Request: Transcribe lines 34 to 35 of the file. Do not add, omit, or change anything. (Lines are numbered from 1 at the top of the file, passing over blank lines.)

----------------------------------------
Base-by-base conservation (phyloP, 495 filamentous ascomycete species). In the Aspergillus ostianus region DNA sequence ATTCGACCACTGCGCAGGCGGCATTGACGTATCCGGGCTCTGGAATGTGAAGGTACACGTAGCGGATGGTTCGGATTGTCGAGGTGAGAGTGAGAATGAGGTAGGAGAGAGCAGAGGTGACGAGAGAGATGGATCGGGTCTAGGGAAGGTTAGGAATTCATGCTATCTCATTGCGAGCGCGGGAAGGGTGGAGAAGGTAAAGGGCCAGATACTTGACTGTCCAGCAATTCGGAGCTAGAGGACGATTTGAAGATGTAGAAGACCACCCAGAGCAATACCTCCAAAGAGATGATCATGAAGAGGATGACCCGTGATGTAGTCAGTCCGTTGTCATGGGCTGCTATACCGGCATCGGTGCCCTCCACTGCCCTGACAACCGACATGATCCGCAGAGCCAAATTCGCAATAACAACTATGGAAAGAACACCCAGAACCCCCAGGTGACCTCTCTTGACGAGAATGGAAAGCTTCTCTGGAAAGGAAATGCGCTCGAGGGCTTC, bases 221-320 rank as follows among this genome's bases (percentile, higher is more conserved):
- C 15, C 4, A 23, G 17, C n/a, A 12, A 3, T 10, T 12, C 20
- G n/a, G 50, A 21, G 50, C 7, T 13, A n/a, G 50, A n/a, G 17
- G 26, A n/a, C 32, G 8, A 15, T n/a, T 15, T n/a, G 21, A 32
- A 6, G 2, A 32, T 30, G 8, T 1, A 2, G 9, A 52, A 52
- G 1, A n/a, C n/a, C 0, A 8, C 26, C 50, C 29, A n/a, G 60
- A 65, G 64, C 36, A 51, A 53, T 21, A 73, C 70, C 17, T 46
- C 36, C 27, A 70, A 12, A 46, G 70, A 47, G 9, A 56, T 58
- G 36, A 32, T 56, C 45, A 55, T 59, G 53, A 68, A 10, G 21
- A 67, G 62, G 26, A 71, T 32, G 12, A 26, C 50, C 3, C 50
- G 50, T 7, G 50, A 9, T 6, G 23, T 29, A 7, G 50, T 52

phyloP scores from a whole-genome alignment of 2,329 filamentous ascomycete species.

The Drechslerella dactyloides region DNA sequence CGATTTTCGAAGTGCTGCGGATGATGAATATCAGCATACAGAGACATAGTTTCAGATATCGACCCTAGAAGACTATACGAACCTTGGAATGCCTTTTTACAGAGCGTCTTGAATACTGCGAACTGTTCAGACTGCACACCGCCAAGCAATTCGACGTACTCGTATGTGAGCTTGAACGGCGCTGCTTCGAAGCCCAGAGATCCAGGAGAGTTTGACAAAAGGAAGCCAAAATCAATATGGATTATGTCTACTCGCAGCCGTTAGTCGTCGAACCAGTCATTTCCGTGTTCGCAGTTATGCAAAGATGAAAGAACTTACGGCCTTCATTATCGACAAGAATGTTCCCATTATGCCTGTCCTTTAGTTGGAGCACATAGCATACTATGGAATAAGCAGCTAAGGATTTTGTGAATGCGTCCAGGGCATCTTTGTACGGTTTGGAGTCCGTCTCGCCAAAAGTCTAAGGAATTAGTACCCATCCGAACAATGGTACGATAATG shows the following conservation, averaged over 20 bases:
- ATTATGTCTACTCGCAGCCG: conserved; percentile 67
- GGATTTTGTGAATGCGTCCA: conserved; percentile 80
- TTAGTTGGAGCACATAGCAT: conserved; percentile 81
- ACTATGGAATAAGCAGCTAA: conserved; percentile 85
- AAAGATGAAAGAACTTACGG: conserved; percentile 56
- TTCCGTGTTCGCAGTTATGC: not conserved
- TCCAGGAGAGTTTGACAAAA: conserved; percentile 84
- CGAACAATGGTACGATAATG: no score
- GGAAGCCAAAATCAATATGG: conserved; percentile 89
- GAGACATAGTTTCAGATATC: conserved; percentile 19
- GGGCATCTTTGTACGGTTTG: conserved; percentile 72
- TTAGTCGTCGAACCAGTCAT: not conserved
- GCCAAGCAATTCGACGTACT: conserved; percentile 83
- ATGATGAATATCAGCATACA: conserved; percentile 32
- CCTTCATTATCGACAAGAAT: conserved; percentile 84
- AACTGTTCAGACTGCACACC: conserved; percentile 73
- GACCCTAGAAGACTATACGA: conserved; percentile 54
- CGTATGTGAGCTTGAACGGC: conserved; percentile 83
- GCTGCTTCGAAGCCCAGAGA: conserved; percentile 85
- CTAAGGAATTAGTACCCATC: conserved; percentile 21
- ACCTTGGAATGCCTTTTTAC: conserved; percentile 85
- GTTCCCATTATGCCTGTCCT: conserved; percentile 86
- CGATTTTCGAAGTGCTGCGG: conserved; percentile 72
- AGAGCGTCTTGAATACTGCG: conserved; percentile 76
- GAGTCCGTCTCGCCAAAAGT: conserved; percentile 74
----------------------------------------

- ACCTTGGAATGCCTTTTTAC: conserved; percentile 85
- GTTCCCATTATGCCTGTCCT: conserved; percentile 86